New models - Holden - Commodore
VF Series II Commodore pumps up the volume
Holden dives deep into acoustics to keep die-hard Commodore fans happy
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14 Sep 2015
By IAN PORTER
GM HOLDEN has taken the V8 driver’s care-free attitude to fuel consumption to a whole new level with an exhaust system on the Series II V8 Commodores that snaps, crackles and pops when extra fuel is injected on the overrun.
The use of fuel to create detonations in the exhaust system is just one of three different ways in which Holden has enhanced the aural sensation of driving “the quickest Commodore ever”.
In a message directed straight at its enthusiast customer base, Holden has based its appeal on a message not seen since the days of the Pony Cars and the horsepower war: power and speed.
It may be politically incorrect, but it’s simply a reflection of market realities for Holden.
“Currently we have increased V8s up to about a third of the volume, and we’d certainly like to stay at that level,” Holden chairman and managing director Mark Bernhard said at the reveal of the VF Series II Commodore at the Port Melbourne headquarters on the weekend.
“There are a number of enthusiasts that really want this car, and this LS3 V8 engine is really targeting that market.”
The LS3 is a 6.2-litre American-built engine that is found in GM’s Corvette sportscar and produces 304kW of power and 570Nm of torque. The previous V8, the LS2, made 270kW and 530Nm.
The LS3 makes the Series II the quickest non-HSV Commodore, with a 0-100km/h time of 4.9 seconds.
The V8 engine will be available in nine of the 22 different Commodore models, with the cheapest V8 available being the SS V manual sedan at $47,990 plus on-road costs.
It is expected that most of the V8 Commodores sold will be the SS, SS V and the SS V Redline sports models, with the V8 available in the ute only in SS V Redline trim.
Holden vehicle chief engineer Andrew Holmes was clear about the sports orientation of the new engine.
“My team has done a lot more work under the bonnet than you can see here today, and that’s largely in response to our V8 customers who have said ‘Can we have more of everything, please?’,” he said at the reveal.
Apart from power and acceleration, the drivers Holden spoke with wanted some more noise. Market research showed potential buyers wanted more “theatre” when driving the V8.
“It wasn’t enough for the car to go well, it also had to sound like it goes well.”
After “endless hours” of local testing, Mr Holmes and his engineers came up with a three-pronged solution, a bi-modal exhaust system as has been seen on recent HSVs, an under-bonnet sound enhancer and the fuel-induced exhaust system snaps, crackles and pops.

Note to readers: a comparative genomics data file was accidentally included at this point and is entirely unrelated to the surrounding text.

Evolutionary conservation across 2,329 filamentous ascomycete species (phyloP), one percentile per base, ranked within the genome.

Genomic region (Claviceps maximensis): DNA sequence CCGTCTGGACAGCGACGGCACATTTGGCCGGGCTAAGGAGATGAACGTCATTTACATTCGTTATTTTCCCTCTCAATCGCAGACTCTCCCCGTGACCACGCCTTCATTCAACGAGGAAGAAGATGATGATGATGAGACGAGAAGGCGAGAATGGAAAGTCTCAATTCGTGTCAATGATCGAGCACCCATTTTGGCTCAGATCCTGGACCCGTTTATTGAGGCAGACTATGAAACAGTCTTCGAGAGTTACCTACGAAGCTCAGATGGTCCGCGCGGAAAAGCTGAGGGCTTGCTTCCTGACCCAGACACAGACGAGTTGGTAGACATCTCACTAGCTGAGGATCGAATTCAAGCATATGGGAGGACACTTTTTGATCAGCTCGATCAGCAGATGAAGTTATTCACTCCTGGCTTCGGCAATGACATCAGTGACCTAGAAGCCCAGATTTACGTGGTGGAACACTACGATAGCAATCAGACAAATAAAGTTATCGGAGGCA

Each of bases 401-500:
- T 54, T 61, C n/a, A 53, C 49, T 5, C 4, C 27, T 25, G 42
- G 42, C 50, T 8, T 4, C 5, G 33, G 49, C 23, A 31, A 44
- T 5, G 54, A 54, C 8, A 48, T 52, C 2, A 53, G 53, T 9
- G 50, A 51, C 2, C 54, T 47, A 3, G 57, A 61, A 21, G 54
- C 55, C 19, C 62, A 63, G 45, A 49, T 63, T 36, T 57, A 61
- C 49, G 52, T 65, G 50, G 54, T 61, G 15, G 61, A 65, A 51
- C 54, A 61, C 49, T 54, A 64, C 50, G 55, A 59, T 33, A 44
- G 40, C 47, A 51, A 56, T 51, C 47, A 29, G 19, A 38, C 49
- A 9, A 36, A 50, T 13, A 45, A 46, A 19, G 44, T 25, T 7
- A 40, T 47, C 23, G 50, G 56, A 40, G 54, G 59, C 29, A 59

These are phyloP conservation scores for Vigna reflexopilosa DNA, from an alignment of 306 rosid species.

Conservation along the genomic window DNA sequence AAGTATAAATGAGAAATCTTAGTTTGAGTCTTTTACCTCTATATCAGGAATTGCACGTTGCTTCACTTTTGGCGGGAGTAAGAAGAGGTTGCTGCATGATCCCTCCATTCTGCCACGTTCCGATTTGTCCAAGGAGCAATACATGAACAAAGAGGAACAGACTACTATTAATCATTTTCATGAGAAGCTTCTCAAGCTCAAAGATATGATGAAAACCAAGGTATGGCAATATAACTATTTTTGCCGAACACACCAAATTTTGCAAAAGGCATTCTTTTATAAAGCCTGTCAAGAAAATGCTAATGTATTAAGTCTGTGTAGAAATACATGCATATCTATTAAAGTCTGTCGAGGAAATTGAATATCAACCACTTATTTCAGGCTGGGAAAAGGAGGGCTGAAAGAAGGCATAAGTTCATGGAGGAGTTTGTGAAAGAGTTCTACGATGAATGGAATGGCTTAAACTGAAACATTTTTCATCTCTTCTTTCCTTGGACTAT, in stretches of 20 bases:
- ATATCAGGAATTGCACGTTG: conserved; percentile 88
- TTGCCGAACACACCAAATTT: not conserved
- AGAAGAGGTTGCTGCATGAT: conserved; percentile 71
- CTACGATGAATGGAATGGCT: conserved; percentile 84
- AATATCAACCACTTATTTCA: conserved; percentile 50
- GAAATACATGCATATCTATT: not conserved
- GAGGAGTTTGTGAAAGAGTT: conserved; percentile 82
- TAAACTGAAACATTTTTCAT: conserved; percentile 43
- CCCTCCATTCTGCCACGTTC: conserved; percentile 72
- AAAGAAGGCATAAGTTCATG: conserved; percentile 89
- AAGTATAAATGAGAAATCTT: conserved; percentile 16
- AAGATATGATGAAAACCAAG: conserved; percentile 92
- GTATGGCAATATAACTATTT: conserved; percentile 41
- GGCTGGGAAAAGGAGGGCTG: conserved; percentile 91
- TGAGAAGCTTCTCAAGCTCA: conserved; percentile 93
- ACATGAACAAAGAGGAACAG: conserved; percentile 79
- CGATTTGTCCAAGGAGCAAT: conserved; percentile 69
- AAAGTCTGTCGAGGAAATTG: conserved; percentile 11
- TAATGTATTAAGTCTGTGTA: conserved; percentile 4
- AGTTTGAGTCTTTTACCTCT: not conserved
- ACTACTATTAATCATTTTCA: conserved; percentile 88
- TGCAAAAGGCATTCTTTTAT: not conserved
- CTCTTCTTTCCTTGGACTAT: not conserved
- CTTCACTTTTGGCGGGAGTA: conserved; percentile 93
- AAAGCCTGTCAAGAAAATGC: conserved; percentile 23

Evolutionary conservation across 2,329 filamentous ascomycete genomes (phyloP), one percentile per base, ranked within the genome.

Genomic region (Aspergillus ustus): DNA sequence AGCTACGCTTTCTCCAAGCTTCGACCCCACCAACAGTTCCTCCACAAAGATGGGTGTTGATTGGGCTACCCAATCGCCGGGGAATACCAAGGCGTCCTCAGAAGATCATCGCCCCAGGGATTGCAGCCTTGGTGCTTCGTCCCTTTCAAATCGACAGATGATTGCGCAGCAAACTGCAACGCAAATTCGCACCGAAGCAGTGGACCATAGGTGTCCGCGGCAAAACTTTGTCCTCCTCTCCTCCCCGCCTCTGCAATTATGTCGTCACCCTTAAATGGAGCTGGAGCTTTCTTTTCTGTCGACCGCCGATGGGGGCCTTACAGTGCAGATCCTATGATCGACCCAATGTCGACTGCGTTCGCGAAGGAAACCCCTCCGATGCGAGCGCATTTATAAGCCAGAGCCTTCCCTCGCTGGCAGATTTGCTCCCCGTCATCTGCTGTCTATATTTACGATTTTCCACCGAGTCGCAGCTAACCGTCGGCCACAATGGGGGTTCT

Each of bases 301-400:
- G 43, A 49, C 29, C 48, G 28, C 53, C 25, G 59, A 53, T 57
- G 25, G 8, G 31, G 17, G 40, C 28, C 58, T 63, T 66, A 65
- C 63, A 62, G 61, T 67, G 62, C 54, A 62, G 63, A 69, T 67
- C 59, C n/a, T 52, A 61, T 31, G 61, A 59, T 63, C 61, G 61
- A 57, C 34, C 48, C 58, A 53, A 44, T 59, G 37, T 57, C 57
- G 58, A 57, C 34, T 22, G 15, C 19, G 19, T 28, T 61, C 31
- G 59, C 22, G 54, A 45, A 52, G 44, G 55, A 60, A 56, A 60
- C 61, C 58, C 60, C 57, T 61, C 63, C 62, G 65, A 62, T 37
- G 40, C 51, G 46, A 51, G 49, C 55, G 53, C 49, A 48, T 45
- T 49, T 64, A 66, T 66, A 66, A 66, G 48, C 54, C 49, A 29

Mr Holmes was quick to point out that the detonations in the exhaust system cost an infinitesimally small amount of fuel.
Minute sprays of fuel into the exhaust stream produce these detonations, but Mr Holmes said this does not affect fuel economy in any meaningful way.
“It costs so little in fuel that there is no way someone would be able to achieve better fuel economy in the real world.
“So, whilst it is all about the theatre, and sounding a bit more like a benchmark – an AMG Mercedes, for instance – it really isn’t costing anything.
Nothing you could measure.”
Mr Holmes said the fact that the new V8 uses more fuel than the previous engine is connected to the engineering effort needed to reduce the CO2 emissions of the LS3 engine, not the exhaust system theatrics.
The bi-modal exhaust system is similar to that used on HSV models, switching between soft and loud mode via a Holden-designed “Baillie Tip”.
Mr Holmes said the V8 Commodore passes the 75-decibel drive-past test in both modes.
The third element to the aural stimulation program is under the bonnet.
Mr Holmes’ engineers have devised a method of piping engine bay noise into the cabin without resorting to fake soundtracks delivered through the in-dash radio system, as is found on some other vehicles.
“We have also added a mechanical sound enhancer under the bonnet, too, and that allows us to balance the sounds from the front end and the rear of the car.”
This enhancer involves tapping into the induction system just behind the air filter box, where the pressure pulses from the engine can be felt.
These pulses are fed into a diaphragm with a taut “drum skin” to amplify the sound.
“We tune the drum skin in order to make the noises we want it to make, taking the components of the noise we like, and then we run it through this tube, through a hole in the dash and we pipe engine noise into the cabin.
“It’s very simple, very effective, and the amount of noise is totally dependent on how much you press the pedal.”
Mr Holmes said the noise is not always there.
“If you drive sedately you won’t hear it all and, if you open up the throttle, you hear all these lovely sounds. It’s very refined when you want it to be.”
Mr Bernhard said Holden would be pushing Commodore sales right to the end of production in October 2017.
“We are very positive about taking this through the next few years to the end of production but, then, there’s a new Commodore coming after that as well. The brand name lives on.”
He would not comment when asked whether the next Commodore would be carrying a V8 engine.
“We haven’t reached that point yet,” he said.
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